The objective of the Drinking Water Quality and Health Evidence programme is to provide the science base for policy on drinking water quality encompassing both health and consumer acceptability issues. The provision of an adequate supply of water that is safe to drink is a fundamental human requirement. The supply should also be aesthetically acceptable to consumers. This is inline with DWI’s Vision and Strategic Objectives for 2020-2025 which addresses long term future challenges to maintain and improve water quality and sufficiency in England and Wales.
The adequacy of current levels of health protection is under continuous review and the decisions of the World Health Organisation (WHO), which sets global drinking water quality and health guideline values, are an important element. Future regulatory proposals may arise for chemical, microbiological and aesthetic parameters and so DWI must keep abreast of all these areas.
The programme as a whole, includes work to support the approval process for chemical and products in contact with drinking water and projects aimed at better understanding the best practice in drinking in water regulation, and also assesses risks to health in relation to emerging issues,and rapid methods of analysis to be deployed in the event of a threat to drinking water quality.
Information on our part of our research programme, giving the description, objectives, contractors and costings can be found on the Defra science and research project database: under the theme Drinking Water Quality and Health. Please search for both project codes “WT12” and “WT22” via the search engine to view all of our projects.
Ongoing new work includes:
Microplastics removal in drinking water treatment processes (WT2217) undertaken by Cranfield University.
The aim of this project is to provide an understanding of potential exposure of consumers to microplastics through drinking water and provide a starting point for assessing any associated risk.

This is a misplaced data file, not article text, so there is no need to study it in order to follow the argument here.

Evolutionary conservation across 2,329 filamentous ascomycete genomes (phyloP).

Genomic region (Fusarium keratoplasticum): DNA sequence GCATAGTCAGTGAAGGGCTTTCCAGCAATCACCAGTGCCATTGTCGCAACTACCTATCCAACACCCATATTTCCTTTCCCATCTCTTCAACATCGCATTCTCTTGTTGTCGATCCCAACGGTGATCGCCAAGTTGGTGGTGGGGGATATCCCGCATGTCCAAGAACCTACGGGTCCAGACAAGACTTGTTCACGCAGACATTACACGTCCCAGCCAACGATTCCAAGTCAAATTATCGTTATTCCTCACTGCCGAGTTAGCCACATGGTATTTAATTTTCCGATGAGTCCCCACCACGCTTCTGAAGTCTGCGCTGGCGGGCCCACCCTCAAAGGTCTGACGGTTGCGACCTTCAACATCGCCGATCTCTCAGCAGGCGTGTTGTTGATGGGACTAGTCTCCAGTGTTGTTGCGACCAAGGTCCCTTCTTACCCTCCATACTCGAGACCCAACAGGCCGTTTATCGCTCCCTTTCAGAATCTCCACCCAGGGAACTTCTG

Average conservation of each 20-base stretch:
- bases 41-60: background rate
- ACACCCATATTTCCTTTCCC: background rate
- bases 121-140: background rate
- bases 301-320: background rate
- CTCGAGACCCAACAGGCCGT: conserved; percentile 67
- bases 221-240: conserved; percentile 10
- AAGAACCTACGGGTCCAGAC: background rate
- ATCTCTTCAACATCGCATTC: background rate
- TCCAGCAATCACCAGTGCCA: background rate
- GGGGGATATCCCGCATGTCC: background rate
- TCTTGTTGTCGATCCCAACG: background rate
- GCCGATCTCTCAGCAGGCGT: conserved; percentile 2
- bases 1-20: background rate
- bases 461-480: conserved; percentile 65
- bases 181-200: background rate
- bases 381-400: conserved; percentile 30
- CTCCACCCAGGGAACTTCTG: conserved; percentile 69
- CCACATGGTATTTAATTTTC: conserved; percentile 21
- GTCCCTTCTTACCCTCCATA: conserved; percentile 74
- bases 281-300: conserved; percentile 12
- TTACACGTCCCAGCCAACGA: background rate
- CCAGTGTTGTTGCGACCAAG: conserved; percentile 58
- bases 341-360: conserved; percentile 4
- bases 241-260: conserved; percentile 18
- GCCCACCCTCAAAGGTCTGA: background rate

Microplastics are defined as particles of plastic that are smaller the 5mm in diameter. Their presence in water and effects on fauna has led to concerns about ecological risk particularly in the marine environment.
The issue of microplastics in freshwater systems in now emerging areas of research. Defra has already funded some work on microplastic in rivers and sewage treatment (as yet unpublished). There have been a number of reviews on the topic including the Foundation for Water Research, the Chartered Institute of Water and Environmental Management, the global Water Research Coalition, and the Foundation for Water Research . Common themes emerging from these are that there are no harmonised methods of analysis and that whilst waste water treatment provides effective removal, high number of particles are likely to be present in fresh waters and little is known about removal in drinking water treatment processes.
More recently there have been reports of microplastics in drinking water.
Existing water treatment processes provide an effective barrier to a wide range of particle sizes but is less effective in the micrometre range. Little is known about removal of microplastics in drinking water treatment. This project will help close that gap.